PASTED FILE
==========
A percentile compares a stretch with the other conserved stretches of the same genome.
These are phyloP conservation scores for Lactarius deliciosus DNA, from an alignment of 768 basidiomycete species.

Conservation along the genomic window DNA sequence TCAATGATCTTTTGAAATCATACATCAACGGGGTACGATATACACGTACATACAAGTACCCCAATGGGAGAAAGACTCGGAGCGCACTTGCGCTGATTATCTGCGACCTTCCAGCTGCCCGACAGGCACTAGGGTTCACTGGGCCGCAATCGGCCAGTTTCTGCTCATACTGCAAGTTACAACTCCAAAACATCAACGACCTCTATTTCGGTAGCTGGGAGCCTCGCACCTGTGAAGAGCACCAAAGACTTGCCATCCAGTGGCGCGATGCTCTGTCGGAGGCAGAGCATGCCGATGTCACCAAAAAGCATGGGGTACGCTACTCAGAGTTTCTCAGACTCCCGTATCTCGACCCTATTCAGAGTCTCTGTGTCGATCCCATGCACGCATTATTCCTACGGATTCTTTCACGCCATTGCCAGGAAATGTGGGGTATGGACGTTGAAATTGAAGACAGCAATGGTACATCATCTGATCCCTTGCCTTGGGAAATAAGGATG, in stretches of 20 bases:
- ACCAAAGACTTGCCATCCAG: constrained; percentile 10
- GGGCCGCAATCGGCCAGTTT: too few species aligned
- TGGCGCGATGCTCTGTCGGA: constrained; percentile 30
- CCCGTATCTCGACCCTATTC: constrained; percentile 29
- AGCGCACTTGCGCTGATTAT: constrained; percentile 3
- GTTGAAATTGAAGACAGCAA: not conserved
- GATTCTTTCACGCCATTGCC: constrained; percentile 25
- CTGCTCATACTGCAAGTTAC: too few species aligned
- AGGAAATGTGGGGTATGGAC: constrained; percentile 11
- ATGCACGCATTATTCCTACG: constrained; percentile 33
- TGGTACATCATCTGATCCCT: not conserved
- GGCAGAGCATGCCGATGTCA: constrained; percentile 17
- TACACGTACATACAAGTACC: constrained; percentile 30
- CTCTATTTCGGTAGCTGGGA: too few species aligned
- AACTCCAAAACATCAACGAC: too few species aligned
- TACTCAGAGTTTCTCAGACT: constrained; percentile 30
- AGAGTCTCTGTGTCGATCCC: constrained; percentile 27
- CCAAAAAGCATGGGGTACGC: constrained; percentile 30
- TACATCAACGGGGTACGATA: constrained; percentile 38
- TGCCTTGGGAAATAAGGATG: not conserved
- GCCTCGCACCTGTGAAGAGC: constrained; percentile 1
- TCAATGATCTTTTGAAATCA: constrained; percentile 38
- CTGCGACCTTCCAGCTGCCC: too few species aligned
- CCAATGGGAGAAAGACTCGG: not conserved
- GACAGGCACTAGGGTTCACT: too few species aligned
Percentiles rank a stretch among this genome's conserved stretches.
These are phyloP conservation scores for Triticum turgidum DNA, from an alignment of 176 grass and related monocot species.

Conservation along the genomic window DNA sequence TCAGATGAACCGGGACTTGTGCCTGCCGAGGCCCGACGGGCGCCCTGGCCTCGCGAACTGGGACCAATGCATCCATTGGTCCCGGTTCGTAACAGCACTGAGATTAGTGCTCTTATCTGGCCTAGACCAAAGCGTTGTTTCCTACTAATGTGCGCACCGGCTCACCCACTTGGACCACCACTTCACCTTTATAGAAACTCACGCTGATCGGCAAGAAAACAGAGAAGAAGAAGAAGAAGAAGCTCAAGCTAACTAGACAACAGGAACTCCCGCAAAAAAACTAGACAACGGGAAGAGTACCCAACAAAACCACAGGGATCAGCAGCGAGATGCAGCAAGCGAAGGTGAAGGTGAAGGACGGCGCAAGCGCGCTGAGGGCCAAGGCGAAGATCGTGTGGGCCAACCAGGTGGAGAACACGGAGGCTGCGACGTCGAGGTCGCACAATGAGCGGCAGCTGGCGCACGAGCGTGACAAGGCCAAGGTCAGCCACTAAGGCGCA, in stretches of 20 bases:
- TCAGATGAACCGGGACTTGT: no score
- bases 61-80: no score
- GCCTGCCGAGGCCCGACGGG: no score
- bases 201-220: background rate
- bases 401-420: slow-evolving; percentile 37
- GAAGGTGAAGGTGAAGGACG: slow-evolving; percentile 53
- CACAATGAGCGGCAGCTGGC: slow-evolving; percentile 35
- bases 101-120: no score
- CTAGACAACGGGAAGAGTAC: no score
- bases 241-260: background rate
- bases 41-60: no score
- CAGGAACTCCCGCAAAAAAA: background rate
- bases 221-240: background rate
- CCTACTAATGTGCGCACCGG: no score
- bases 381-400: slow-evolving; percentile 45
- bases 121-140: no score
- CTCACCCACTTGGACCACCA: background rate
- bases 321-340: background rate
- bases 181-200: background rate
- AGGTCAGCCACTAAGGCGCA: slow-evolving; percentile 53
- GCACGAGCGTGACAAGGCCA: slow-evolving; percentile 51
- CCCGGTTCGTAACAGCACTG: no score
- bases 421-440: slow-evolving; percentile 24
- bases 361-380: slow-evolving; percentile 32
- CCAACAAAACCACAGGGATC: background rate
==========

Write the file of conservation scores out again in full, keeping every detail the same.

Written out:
A percentile compares a stretch with the other conserved stretches of the same genome.
These are phyloP conservation scores for Lactarius deliciosus DNA, from an alignment of 768 basidiomycete species.

Conservation along the genomic window DNA sequence TCAATGATCTTTTGAAATCATACATCAACGGGGTACGATATACACGTACATACAAGTACCCCAATGGGAGAAAGACTCGGAGCGCACTTGCGCTGATTATCTGCGACCTTCCAGCTGCCCGACAGGCACTAGGGTTCACTGGGCCGCAATCGGCCAGTTTCTGCTCATACTGCAAGTTACAACTCCAAAACATCAACGACCTCTATTTCGGTAGCTGGGAGCCTCGCACCTGTGAAGAGCACCAAAGACTTGCCATCCAGTGGCGCGATGCTCTGTCGGAGGCAGAGCATGCCGATGTCACCAAAAAGCATGGGGTACGCTACTCAGAGTTTCTCAGACTCCCGTATCTCGACCCTATTCAGAGTCTCTGTGTCGATCCCATGCACGCATTATTCCTACGGATTCTTTCACGCCATTGCCAGGAAATGTGGGGTATGGACGTTGAAATTGAAGACAGCAATGGTACATCATCTGATCCCTTGCCTTGGGAAATAAGGATG, in stretches of 20 bases:
- ACCAAAGACTTGCCATCCAG: constrained; percentile 10
- GGGCCGCAATCGGCCAGTTT: too few species aligned
- TGGCGCGATGCTCTGTCGGA: constrained; percentile 30
- CCCGTATCTCGACCCTATTC: constrained; percentile 29
- AGCGCACTTGCGCTGATTAT: constrained; percentile 3
- GTTGAAATTGAAGACAGCAA: not conserved
- GATTCTTTCACGCCATTGCC: constrained; percentile 25
- CTGCTCATACTGCAAGTTAC: too few species aligned
- AGGAAATGTGGGGTATGGAC: constrained; percentile 11
- ATGCACGCATTATTCCTACG: constrained; percentile 33
- TGGTACATCATCTGATCCCT: not conserved
- GGCAGAGCATGCCGATGTCA: constrained; percentile 17
- TACACGTACATACAAGTACC: constrained; percentile 30
- CTCTATTTCGGTAGCTGGGA: too few species aligned
- AACTCCAAAACATCAACGAC: too few species aligned
- TACTCAGAGTTTCTCAGACT: constrained; percentile 30
- AGAGTCTCTGTGTCGATCCC: constrained; percentile 27
- CCAAAAAGCATGGGGTACGC: constrained; percentile 30
- TACATCAACGGGGTACGATA: constrained; percentile 38
- TGCCTTGGGAAATAAGGATG: not conserved
- GCCTCGCACCTGTGAAGAGC: constrained; percentile 1
- TCAATGATCTTTTGAAATCA: constrained; percentile 38
- CTGCGACCTTCCAGCTGCCC: too few species aligned
- CCAATGGGAGAAAGACTCGG: not conserved
- GACAGGCACTAGGGTTCACT: too few species aligned
Percentiles rank a stretch among this genome's conserved stretches.
These are phyloP conservation scores for Triticum turgidum DNA, from an alignment of 176 grass and related monocot species.

Conservation along the genomic window DNA sequence TCAGATGAACCGGGACTTGTGCCTGCCGAGGCCCGACGGGCGCCCTGGCCTCGCGAACTGGGACCAATGCATCCATTGGTCCCGGTTCGTAACAGCACTGAGATTAGTGCTCTTATCTGGCCTAGACCAAAGCGTTGTTTCCTACTAATGTGCGCACCGGCTCACCCACTTGGACCACCACTTCACCTTTATAGAAACTCACGCTGATCGGCAAGAAAACAGAGAAGAAGAAGAAGAAGAAGCTCAAGCTAACTAGACAACAGGAACTCCCGCAAAAAAACTAGACAACGGGAAGAGTACCCAACAAAACCACAGGGATCAGCAGCGAGATGCAGCAAGCGAAGGTGAAGGTGAAGGACGGCGCAAGCGCGCTGAGGGCCAAGGCGAAGATCGTGTGGGCCAACCAGGTGGAGAACACGGAGGCTGCGACGTCGAGGTCGCACAATGAGCGGCAGCTGGCGCACGAGCGTGACAAGGCCAAGGTCAGCCACTAAGGCGCA, in stretches of 20 bases:
- TCAGATGAACCGGGACTTGT: no score
- bases 61-80: no score
- GCCTGCCGAGGCCCGACGGG: no score
- bases 201-220: background rate
- bases 401-420: slow-evolving; percentile 37
- GAAGGTGAAGGTGAAGGACG: slow-evolving; percentile 53
- CACAATGAGCGGCAGCTGGC: slow-evolving; percentile 35
- bases 101-120: no score
- CTAGACAACGGGAAGAGTAC: no score
- bases 241-260: background rate
- bases 41-60: no score
- CAGGAACTCCCGCAAAAAAA: background rate
- bases 221-240: background rate
- CCTACTAATGTGCGCACCGG: no score
- bases 381-400: slow-evolving; percentile 45
- bases 121-140: no score
- CTCACCCACTTGGACCACCA: background rate
- bases 321-340: background rate
- bases 181-200: background rate
- AGGTCAGCCACTAAGGCGCA: slow-evolving; percentile 53
- GCACGAGCGTGACAAGGCCA: slow-evolving; percentile 51
- CCCGGTTCGTAACAGCACTG: no score
- bases 421-440: slow-evolving; percentile 24
- bases 361-380: slow-evolving; percentile 32
- CCAACAAAACCACAGGGATC: background rate